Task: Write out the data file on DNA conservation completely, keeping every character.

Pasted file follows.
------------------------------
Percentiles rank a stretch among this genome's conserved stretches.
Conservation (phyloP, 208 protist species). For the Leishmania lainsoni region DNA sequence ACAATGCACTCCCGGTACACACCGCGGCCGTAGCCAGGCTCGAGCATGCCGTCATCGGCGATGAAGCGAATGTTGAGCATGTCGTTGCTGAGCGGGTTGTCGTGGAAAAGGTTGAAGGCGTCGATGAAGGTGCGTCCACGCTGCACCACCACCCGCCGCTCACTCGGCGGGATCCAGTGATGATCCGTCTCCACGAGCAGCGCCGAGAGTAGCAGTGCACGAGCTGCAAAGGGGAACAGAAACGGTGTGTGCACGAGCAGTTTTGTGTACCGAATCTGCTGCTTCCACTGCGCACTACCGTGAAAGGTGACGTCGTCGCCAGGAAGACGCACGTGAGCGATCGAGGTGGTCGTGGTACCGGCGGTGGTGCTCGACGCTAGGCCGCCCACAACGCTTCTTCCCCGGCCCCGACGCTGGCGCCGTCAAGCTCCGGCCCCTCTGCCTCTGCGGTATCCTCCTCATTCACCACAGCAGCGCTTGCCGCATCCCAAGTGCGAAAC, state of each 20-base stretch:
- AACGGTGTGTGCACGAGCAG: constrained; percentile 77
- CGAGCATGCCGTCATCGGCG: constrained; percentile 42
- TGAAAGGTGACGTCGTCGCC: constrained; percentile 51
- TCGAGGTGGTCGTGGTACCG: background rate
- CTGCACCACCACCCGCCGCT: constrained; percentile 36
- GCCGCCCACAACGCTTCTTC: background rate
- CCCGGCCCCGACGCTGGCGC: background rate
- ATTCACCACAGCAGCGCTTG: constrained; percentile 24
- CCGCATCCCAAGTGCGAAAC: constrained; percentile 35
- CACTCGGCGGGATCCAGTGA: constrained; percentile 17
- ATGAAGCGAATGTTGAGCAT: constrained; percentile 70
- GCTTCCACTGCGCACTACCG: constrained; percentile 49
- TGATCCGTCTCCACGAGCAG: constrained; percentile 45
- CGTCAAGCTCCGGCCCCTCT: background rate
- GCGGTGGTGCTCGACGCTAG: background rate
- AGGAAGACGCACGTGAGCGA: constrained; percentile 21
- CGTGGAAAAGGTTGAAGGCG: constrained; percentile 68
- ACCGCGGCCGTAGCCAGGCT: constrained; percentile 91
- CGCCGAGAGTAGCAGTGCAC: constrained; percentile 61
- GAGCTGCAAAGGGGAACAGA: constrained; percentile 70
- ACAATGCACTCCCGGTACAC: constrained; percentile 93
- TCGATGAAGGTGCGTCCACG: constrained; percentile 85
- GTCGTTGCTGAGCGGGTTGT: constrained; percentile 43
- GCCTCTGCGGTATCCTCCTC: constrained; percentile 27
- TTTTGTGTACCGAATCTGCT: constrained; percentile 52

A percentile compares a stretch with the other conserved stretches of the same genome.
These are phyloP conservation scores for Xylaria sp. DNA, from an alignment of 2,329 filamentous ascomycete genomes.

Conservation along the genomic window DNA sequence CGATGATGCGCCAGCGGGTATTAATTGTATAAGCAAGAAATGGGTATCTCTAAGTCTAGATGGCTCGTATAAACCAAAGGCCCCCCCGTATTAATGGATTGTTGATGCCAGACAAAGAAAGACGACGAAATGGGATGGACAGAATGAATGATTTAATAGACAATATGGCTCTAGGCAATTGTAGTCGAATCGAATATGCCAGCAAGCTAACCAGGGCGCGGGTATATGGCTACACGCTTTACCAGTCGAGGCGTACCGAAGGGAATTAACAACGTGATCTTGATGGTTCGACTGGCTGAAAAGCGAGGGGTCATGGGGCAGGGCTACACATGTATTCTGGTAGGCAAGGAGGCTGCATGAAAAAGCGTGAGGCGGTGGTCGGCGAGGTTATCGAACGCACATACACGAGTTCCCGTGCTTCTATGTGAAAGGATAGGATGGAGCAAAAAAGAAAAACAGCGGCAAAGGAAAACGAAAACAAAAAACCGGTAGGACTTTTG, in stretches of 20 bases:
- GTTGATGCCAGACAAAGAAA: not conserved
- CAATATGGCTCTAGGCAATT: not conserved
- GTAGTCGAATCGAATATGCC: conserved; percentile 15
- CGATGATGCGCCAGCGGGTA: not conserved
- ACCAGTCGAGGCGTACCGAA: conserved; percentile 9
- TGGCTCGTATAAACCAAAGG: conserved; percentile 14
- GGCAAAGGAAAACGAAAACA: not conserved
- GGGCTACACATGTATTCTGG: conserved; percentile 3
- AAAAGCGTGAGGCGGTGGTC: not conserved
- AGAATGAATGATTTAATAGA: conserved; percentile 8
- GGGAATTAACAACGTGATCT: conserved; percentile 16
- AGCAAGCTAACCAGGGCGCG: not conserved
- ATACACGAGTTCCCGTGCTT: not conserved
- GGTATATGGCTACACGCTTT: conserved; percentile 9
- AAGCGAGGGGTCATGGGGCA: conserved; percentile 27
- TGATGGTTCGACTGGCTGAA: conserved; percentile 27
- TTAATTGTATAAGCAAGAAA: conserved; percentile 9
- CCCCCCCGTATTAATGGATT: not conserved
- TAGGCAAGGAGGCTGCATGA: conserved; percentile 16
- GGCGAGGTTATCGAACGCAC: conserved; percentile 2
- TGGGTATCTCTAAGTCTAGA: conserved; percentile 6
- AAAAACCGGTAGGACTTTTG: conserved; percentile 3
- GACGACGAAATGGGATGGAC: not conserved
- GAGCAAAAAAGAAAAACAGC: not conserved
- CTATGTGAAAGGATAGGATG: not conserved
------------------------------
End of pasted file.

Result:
Percentiles rank a stretch among this genome's conserved stretches.
Conservation (phyloP, 208 protist species). For the Leishmania lainsoni region DNA sequence ACAATGCACTCCCGGTACACACCGCGGCCGTAGCCAGGCTCGAGCATGCCGTCATCGGCGATGAAGCGAATGTTGAGCATGTCGTTGCTGAGCGGGTTGTCGTGGAAAAGGTTGAAGGCGTCGATGAAGGTGCGTCCACGCTGCACCACCACCCGCCGCTCACTCGGCGGGATCCAGTGATGATCCGTCTCCACGAGCAGCGCCGAGAGTAGCAGTGCACGAGCTGCAAAGGGGAACAGAAACGGTGTGTGCACGAGCAGTTTTGTGTACCGAATCTGCTGCTTCCACTGCGCACTACCGTGAAAGGTGACGTCGTCGCCAGGAAGACGCACGTGAGCGATCGAGGTGGTCGTGGTACCGGCGGTGGTGCTCGACGCTAGGCCGCCCACAACGCTTCTTCCCCGGCCCCGACGCTGGCGCCGTCAAGCTCCGGCCCCTCTGCCTCTGCGGTATCCTCCTCATTCACCACAGCAGCGCTTGCCGCATCCCAAGTGCGAAAC, state of each 20-base stretch:
- AACGGTGTGTGCACGAGCAG: constrained; percentile 77
- CGAGCATGCCGTCATCGGCG: constrained; percentile 42
- TGAAAGGTGACGTCGTCGCC: constrained; percentile 51
- TCGAGGTGGTCGTGGTACCG: background rate
- CTGCACCACCACCCGCCGCT: constrained; percentile 36
- GCCGCCCACAACGCTTCTTC: background rate
- CCCGGCCCCGACGCTGGCGC: background rate
- ATTCACCACAGCAGCGCTTG: constrained; percentile 24
- CCGCATCCCAAGTGCGAAAC: constrained; percentile 35
- CACTCGGCGGGATCCAGTGA: constrained; percentile 17
- ATGAAGCGAATGTTGAGCAT: constrained; percentile 70
- GCTTCCACTGCGCACTACCG: constrained; percentile 49
- TGATCCGTCTCCACGAGCAG: constrained; percentile 45
- CGTCAAGCTCCGGCCCCTCT: background rate
- GCGGTGGTGCTCGACGCTAG: background rate
- AGGAAGACGCACGTGAGCGA: constrained; percentile 21
- CGTGGAAAAGGTTGAAGGCG: constrained; percentile 68
- ACCGCGGCCGTAGCCAGGCT: constrained; percentile 91
- CGCCGAGAGTAGCAGTGCAC: constrained; percentile 61
- GAGCTGCAAAGGGGAACAGA: constrained; percentile 70
- ACAATGCACTCCCGGTACAC: constrained; percentile 93
- TCGATGAAGGTGCGTCCACG: constrained; percentile 85
- GTCGTTGCTGAGCGGGTTGT: constrained; percentile 43
- GCCTCTGCGGTATCCTCCTC: constrained; percentile 27
- TTTTGTGTACCGAATCTGCT: constrained; percentile 52

A percentile compares a stretch with the other conserved stretches of the same genome.
These are phyloP conservation scores for Xylaria sp. DNA, from an alignment of 2,329 filamentous ascomycete genomes.

Conservation along the genomic window DNA sequence CGATGATGCGCCAGCGGGTATTAATTGTATAAGCAAGAAATGGGTATCTCTAAGTCTAGATGGCTCGTATAAACCAAAGGCCCCCCCGTATTAATGGATTGTTGATGCCAGACAAAGAAAGACGACGAAATGGGATGGACAGAATGAATGATTTAATAGACAATATGGCTCTAGGCAATTGTAGTCGAATCGAATATGCCAGCAAGCTAACCAGGGCGCGGGTATATGGCTACACGCTTTACCAGTCGAGGCGTACCGAAGGGAATTAACAACGTGATCTTGATGGTTCGACTGGCTGAAAAGCGAGGGGTCATGGGGCAGGGCTACACATGTATTCTGGTAGGCAAGGAGGCTGCATGAAAAAGCGTGAGGCGGTGGTCGGCGAGGTTATCGAACGCACATACACGAGTTCCCGTGCTTCTATGTGAAAGGATAGGATGGAGCAAAAAAGAAAAACAGCGGCAAAGGAAAACGAAAACAAAAAACCGGTAGGACTTTTG, in stretches of 20 bases:
- GTTGATGCCAGACAAAGAAA: not conserved
- CAATATGGCTCTAGGCAATT: not conserved
- GTAGTCGAATCGAATATGCC: conserved; percentile 15
- CGATGATGCGCCAGCGGGTA: not conserved
- ACCAGTCGAGGCGTACCGAA: conserved; percentile 9
- TGGCTCGTATAAACCAAAGG: conserved; percentile 14
- GGCAAAGGAAAACGAAAACA: not conserved
- GGGCTACACATGTATTCTGG: conserved; percentile 3
- AAAAGCGTGAGGCGGTGGTC: not conserved
- AGAATGAATGATTTAATAGA: conserved; percentile 8
- GGGAATTAACAACGTGATCT: conserved; percentile 16
- AGCAAGCTAACCAGGGCGCG: not conserved
- ATACACGAGTTCCCGTGCTT: not conserved
- GGTATATGGCTACACGCTTT: conserved; percentile 9
- AAGCGAGGGGTCATGGGGCA: conserved; percentile 27
- TGATGGTTCGACTGGCTGAA: conserved; percentile 27
- TTAATTGTATAAGCAAGAAA: conserved; percentile 9
- CCCCCCCGTATTAATGGATT: not conserved
- TAGGCAAGGAGGCTGCATGA: conserved; percentile 16
- GGCGAGGTTATCGAACGCAC: conserved; percentile 2
- TGGGTATCTCTAAGTCTAGA: conserved; percentile 6
- AAAAACCGGTAGGACTTTTG: conserved; percentile 3
- GACGACGAAATGGGATGGAC: not conserved
- GAGCAAAAAAGAAAAACAGC: not conserved
- CTATGTGAAAGGATAGGATG: not conserved